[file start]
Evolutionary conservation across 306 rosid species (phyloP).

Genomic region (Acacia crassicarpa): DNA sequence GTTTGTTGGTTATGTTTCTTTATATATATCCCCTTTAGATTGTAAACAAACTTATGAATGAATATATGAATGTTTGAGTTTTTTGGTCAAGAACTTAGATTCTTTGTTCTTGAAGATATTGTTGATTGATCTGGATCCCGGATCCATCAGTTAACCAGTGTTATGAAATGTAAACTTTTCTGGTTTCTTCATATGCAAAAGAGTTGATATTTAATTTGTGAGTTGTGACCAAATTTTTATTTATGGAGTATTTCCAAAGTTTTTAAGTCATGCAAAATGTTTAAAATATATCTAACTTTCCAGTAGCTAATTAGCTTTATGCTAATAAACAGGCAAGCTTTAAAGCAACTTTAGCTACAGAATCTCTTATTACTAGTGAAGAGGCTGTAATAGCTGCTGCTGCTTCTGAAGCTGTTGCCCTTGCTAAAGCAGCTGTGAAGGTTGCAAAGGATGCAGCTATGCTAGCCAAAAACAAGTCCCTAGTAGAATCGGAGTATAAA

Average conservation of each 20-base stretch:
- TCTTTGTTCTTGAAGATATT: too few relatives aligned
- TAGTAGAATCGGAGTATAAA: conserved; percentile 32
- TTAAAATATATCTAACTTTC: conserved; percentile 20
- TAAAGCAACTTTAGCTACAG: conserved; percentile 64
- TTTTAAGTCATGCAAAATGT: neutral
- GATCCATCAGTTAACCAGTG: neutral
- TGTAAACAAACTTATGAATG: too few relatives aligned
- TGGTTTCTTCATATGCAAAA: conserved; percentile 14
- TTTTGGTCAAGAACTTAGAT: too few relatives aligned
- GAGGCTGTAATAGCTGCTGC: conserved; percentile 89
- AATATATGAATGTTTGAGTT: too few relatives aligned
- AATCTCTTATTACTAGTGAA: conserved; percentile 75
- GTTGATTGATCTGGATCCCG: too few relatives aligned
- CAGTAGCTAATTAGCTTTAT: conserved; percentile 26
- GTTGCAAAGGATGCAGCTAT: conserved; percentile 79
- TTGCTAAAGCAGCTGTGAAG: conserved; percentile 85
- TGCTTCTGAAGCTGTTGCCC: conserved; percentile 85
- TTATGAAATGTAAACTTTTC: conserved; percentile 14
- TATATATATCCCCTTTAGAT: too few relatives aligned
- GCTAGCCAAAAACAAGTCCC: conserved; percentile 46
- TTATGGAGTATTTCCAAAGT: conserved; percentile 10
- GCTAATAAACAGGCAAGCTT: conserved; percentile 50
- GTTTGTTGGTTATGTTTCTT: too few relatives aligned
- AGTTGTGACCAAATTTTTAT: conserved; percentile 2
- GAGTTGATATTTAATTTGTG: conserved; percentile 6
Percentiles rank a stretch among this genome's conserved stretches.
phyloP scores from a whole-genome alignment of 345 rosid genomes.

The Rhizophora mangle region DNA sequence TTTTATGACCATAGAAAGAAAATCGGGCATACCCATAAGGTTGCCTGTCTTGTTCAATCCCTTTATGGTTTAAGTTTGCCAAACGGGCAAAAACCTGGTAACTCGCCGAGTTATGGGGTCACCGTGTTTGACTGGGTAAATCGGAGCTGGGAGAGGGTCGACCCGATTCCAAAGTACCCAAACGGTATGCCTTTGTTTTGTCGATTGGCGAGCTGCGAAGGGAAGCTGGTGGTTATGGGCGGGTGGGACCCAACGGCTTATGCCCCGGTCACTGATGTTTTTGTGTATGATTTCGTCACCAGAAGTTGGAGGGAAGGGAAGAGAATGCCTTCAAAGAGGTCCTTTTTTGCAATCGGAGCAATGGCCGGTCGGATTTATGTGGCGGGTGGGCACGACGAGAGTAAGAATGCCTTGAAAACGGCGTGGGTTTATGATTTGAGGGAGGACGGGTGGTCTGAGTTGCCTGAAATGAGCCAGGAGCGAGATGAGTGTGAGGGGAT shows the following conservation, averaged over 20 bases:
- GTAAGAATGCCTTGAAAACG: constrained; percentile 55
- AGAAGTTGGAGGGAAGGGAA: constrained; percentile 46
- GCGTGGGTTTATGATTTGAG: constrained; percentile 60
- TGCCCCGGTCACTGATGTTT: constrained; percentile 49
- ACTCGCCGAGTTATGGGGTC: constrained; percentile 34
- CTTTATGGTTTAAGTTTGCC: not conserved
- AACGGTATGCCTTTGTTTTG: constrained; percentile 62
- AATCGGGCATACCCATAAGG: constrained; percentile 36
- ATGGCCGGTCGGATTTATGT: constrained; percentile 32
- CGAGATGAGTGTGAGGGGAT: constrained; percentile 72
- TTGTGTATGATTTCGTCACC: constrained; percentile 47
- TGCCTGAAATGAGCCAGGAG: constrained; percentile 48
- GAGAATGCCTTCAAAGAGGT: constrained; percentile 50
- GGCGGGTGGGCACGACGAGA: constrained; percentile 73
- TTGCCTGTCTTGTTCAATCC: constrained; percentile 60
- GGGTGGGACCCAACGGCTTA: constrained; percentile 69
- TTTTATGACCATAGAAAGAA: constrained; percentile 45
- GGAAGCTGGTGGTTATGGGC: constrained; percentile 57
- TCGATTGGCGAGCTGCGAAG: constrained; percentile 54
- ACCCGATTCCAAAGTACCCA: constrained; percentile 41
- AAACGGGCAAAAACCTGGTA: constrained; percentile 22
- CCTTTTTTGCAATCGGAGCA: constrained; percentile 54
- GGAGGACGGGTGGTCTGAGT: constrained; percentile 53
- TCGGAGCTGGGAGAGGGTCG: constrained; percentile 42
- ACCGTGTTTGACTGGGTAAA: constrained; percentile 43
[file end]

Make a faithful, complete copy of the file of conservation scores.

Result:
Evolutionary conservation across 306 rosid species (phyloP).

Genomic region (Acacia crassicarpa): DNA sequence GTTTGTTGGTTATGTTTCTTTATATATATCCCCTTTAGATTGTAAACAAACTTATGAATGAATATATGAATGTTTGAGTTTTTTGGTCAAGAACTTAGATTCTTTGTTCTTGAAGATATTGTTGATTGATCTGGATCCCGGATCCATCAGTTAACCAGTGTTATGAAATGTAAACTTTTCTGGTTTCTTCATATGCAAAAGAGTTGATATTTAATTTGTGAGTTGTGACCAAATTTTTATTTATGGAGTATTTCCAAAGTTTTTAAGTCATGCAAAATGTTTAAAATATATCTAACTTTCCAGTAGCTAATTAGCTTTATGCTAATAAACAGGCAAGCTTTAAAGCAACTTTAGCTACAGAATCTCTTATTACTAGTGAAGAGGCTGTAATAGCTGCTGCTGCTTCTGAAGCTGTTGCCCTTGCTAAAGCAGCTGTGAAGGTTGCAAAGGATGCAGCTATGCTAGCCAAAAACAAGTCCCTAGTAGAATCGGAGTATAAA

Average conservation of each 20-base stretch:
- TCTTTGTTCTTGAAGATATT: too few relatives aligned
- TAGTAGAATCGGAGTATAAA: conserved; percentile 32
- TTAAAATATATCTAACTTTC: conserved; percentile 20
- TAAAGCAACTTTAGCTACAG: conserved; percentile 64
- TTTTAAGTCATGCAAAATGT: neutral
- GATCCATCAGTTAACCAGTG: neutral
- TGTAAACAAACTTATGAATG: too few relatives aligned
- TGGTTTCTTCATATGCAAAA: conserved; percentile 14
- TTTTGGTCAAGAACTTAGAT: too few relatives aligned
- GAGGCTGTAATAGCTGCTGC: conserved; percentile 89
- AATATATGAATGTTTGAGTT: too few relatives aligned
- AATCTCTTATTACTAGTGAA: conserved; percentile 75
- GTTGATTGATCTGGATCCCG: too few relatives aligned
- CAGTAGCTAATTAGCTTTAT: conserved; percentile 26
- GTTGCAAAGGATGCAGCTAT: conserved; percentile 79
- TTGCTAAAGCAGCTGTGAAG: conserved; percentile 85
- TGCTTCTGAAGCTGTTGCCC: conserved; percentile 85
- TTATGAAATGTAAACTTTTC: conserved; percentile 14
- TATATATATCCCCTTTAGAT: too few relatives aligned
- GCTAGCCAAAAACAAGTCCC: conserved; percentile 46
- TTATGGAGTATTTCCAAAGT: conserved; percentile 10
- GCTAATAAACAGGCAAGCTT: conserved; percentile 50
- GTTTGTTGGTTATGTTTCTT: too few relatives aligned
- AGTTGTGACCAAATTTTTAT: conserved; percentile 2
- GAGTTGATATTTAATTTGTG: conserved; percentile 6
Percentiles rank a stretch among this genome's conserved stretches.
phyloP scores from a whole-genome alignment of 345 rosid genomes.

The Rhizophora mangle region DNA sequence TTTTATGACCATAGAAAGAAAATCGGGCATACCCATAAGGTTGCCTGTCTTGTTCAATCCCTTTATGGTTTAAGTTTGCCAAACGGGCAAAAACCTGGTAACTCGCCGAGTTATGGGGTCACCGTGTTTGACTGGGTAAATCGGAGCTGGGAGAGGGTCGACCCGATTCCAAAGTACCCAAACGGTATGCCTTTGTTTTGTCGATTGGCGAGCTGCGAAGGGAAGCTGGTGGTTATGGGCGGGTGGGACCCAACGGCTTATGCCCCGGTCACTGATGTTTTTGTGTATGATTTCGTCACCAGAAGTTGGAGGGAAGGGAAGAGAATGCCTTCAAAGAGGTCCTTTTTTGCAATCGGAGCAATGGCCGGTCGGATTTATGTGGCGGGTGGGCACGACGAGAGTAAGAATGCCTTGAAAACGGCGTGGGTTTATGATTTGAGGGAGGACGGGTGGTCTGAGTTGCCTGAAATGAGCCAGGAGCGAGATGAGTGTGAGGGGAT shows the following conservation, averaged over 20 bases:
- GTAAGAATGCCTTGAAAACG: constrained; percentile 55
- AGAAGTTGGAGGGAAGGGAA: constrained; percentile 46
- GCGTGGGTTTATGATTTGAG: constrained; percentile 60
- TGCCCCGGTCACTGATGTTT: constrained; percentile 49
- ACTCGCCGAGTTATGGGGTC: constrained; percentile 34
- CTTTATGGTTTAAGTTTGCC: not conserved
- AACGGTATGCCTTTGTTTTG: constrained; percentile 62
- AATCGGGCATACCCATAAGG: constrained; percentile 36
- ATGGCCGGTCGGATTTATGT: constrained; percentile 32
- CGAGATGAGTGTGAGGGGAT: constrained; percentile 72
- TTGTGTATGATTTCGTCACC: constrained; percentile 47
- TGCCTGAAATGAGCCAGGAG: constrained; percentile 48
- GAGAATGCCTTCAAAGAGGT: constrained; percentile 50
- GGCGGGTGGGCACGACGAGA: constrained; percentile 73
- TTGCCTGTCTTGTTCAATCC: constrained; percentile 60
- GGGTGGGACCCAACGGCTTA: constrained; percentile 69
- TTTTATGACCATAGAAAGAA: constrained; percentile 45
- GGAAGCTGGTGGTTATGGGC: constrained; percentile 57
- TCGATTGGCGAGCTGCGAAG: constrained; percentile 54
- ACCCGATTCCAAAGTACCCA: constrained; percentile 41
- AAACGGGCAAAAACCTGGTA: constrained; percentile 22
- CCTTTTTTGCAATCGGAGCA: constrained; percentile 54
- GGAGGACGGGTGGTCTGAGT: constrained; percentile 53
- TCGGAGCTGGGAGAGGGTCG: constrained; percentile 42
- ACCGTGTTTGACTGGGTAAA: constrained; percentile 43